Building a business takes time, work, and accounting. Accounting? Yep, that’s right — accounting. If you really want to build a legitimate business that will allow you to get funding from banks and other lenders, you’re going to need to show that your business is viable. That can’t be just throwing a few numbers out there. It’s the way you actually organize those numbers that’s really going to make the most difference here. It’s one thing to assume that you don’t have anything to worry about, but the truth is that you really do need to think about the type of display your business has in the long run. If you do nothing but hope that someone will take your business seriously, you’re not going to get anywhere fast.

The best way to show outside lenders and investors that you have a viable business is through the profit and loss statement. Along with your business plan, this will actually help your business stand out from the crowd. The profit and loss statement doesn’t hide anything from anyone, which means that you will definitely want to only show it to interested parties. If you’re a private company, you don’t have to post your financials publicly anyway.

If you’re a bit worried about generating this document yourself, don’t worry — your accountant can do it for you. In addition, there’s also software out that can take your accounting books and generate a profit and loss statement automatically. There’s no need anymore to try to become an accounting major overnight with the sheer amount of information you would have to learn.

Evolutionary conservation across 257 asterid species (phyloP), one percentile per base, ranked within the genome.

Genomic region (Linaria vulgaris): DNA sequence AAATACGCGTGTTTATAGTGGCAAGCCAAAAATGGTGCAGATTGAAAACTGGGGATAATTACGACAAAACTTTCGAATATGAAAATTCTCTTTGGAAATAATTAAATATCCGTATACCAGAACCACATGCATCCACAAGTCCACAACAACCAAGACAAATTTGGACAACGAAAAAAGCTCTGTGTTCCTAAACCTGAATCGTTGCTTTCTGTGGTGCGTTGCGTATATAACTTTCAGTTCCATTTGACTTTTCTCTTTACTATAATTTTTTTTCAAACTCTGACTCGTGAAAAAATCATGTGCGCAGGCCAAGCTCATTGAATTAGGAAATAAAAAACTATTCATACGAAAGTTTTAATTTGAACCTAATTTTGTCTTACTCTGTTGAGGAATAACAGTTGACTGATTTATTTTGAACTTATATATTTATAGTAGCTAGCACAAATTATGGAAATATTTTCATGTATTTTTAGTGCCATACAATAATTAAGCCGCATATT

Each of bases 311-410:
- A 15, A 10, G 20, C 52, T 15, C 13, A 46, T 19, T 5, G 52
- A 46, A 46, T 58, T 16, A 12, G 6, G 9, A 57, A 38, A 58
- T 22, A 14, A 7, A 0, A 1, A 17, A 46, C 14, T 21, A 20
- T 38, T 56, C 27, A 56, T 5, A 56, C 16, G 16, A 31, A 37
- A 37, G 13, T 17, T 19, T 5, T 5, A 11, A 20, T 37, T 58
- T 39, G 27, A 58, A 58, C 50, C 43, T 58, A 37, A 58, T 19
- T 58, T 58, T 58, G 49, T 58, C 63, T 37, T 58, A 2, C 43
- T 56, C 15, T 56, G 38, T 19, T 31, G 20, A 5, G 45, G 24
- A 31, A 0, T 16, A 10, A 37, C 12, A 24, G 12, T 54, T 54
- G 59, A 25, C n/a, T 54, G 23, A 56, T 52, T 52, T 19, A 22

So let’s get into exactly what a profit and loss statement entails.

What you need to understand first is that profit and loss statements cover a certain period of time. That’s fixed — every P&L statement will have the exact time that it covers. Usually it’s a period of about a month, but it can vary — some businesses like doing it quarterly.

The general format of the P&L is that it’s essentially split in half. You’ll have the first half which is revenues and gains, followed by expenses and losses.

In the first half, you’re going to have revenue from primary activities, revenue from secondary activities, and gains. Gains would be like the gain on the sale of long-term assets, and gains on lawsuits if you’re unlucky enough to get involved in those.

Primary activities refer to the things that actively drive your business forward. By that token, secondary activities are the ones that happen passively in your business but still make you money.

Now then, let’s talk about the flip side here — expenses and losses. These would cover the expenses in primary activities, expenses from secondary activities, and losses. Losses are pretty self explanatory here.

Overall, there’s nothing keeping you from building a P&L statement if you really wanted to. Keeping good records beforehand will actually make this quite effortless. The only time it gets hard to define a P&L statement is when you haven’t been keeping good records and you have to go through sales receipts and expense sheets by hand. If you make your accountant do that, you can trust that your bill is going to be much higher than if you cut down on the research factor ahead of time.

The time is right to build a P&L statement — why not build yours today?

By Jasmina